Friday, June 29, 2018


by Ray Jason

Scamper – yes, scamper – that’s the word I was searching for. The little Indio children were playing tag in a maze of mangrove roots, and I was looking for the perfect verb to describe their dexterity and speed as they chased each other. They were not running and they were not leaping - they were … scampering. And what made their game even more amazing, was the fact that they were doing this with bare feet.
While viewing this exquisite scene, in which raw Nature was their playground, how could I not contrast it with the “children’s recreation areas” of the so-called First World. Among the tangled branches and roots of this authentic jungle gym, there were many sharp spikes that taught them a valuable lesson. These kids learned to play with joy and abandon, but to also pay attention.
      I marveled at the stark difference between this playground, which was literally growing out of the Earth and the Sea, and the plastic, rounded-edges, garishly-bright, child-safe playgrounds of El Norte. Once again, my beloved Archipelago of Bliss, with its primitive wisdom, seemed to offer better life lessons than the advanced societies.
     A few days later, I was anchored near a lovely sailboat with a family of four on-board. They had two beautiful and energetic girl children, who also liked to scamper. I never saw them playing tag in a mangrove obstacle course, but I did frequently witness them playing with Indio kids. The parents would work on boat projects, and every once in a while they would look ashore to check on their daughters and their new friends as they frolicked on the beach. Even though these youngsters were from two different worlds, they could amuse themselves for hours with just a coconut and a stick. Communication was not a problem, since laughter is a universal language.
      Along with these halcyon shore-side idylls, this family also did tough ocean passages, where they were far from land for weeks at a time. Life at sea in a small sailboat can be difficult and dangerous. Monotony, sea-sickness and fear can sometimes slip aboard. But these hardships forged confidence and character. The girls learned that life is not safe – it is hazardous. But more importantly, they experienced the deep joy that comes from facing their anxieties - and defeating them.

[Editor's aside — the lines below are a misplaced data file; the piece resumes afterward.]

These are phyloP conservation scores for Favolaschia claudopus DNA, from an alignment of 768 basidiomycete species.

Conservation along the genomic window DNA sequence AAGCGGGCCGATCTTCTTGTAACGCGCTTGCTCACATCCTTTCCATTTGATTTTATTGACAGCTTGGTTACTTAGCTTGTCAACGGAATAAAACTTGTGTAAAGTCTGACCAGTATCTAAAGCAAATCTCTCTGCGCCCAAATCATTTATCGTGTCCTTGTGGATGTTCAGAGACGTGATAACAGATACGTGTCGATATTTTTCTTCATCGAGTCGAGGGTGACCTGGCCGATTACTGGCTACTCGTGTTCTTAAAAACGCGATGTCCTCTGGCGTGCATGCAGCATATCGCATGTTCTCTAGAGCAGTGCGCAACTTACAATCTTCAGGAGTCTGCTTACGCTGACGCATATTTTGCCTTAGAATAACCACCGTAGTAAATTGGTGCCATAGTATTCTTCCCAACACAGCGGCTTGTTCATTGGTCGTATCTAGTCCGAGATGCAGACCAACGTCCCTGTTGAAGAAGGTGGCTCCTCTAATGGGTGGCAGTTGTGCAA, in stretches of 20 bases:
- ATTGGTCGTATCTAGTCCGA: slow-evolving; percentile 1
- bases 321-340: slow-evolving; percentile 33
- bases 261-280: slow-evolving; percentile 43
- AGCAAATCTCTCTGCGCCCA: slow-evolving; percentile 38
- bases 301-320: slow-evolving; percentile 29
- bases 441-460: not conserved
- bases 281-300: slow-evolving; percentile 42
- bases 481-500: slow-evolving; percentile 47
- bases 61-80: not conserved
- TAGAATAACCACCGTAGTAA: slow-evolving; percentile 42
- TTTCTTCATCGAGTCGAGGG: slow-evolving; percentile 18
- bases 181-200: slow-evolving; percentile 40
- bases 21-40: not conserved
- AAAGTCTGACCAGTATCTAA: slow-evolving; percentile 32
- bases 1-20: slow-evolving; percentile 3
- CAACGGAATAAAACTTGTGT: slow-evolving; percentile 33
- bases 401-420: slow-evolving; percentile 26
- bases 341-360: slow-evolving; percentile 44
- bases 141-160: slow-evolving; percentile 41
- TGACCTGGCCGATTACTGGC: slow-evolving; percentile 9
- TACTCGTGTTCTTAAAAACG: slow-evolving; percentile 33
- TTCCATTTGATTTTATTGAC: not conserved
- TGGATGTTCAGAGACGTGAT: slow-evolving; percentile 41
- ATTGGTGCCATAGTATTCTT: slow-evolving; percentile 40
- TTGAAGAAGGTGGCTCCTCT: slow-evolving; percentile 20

I have met hundreds of “cruising kids” in my decades as a sea gypsy, and almost every one of them has been enjoyable and extraordinary. Their daily existence is so free-form and spontaneous. These Children of the Wind, as I like to call them, interact with all ages and types of people in many different environments.
      It is starkly different from how modern kids are raised in the so-called Real World. Structured and supervised activities are the norm “back there.” The concept of Helicopter Kids, who have parents hovering over them at almost all times, so that they are shielded from any possible harm or accident, is laughable in the cruising fleet. But many sea gypsy parents believe that this excessive pampering, this attempt to eliminate the bumps and bruises that help kids relate to others and to the world, isn’t funny at all – it’s tragic.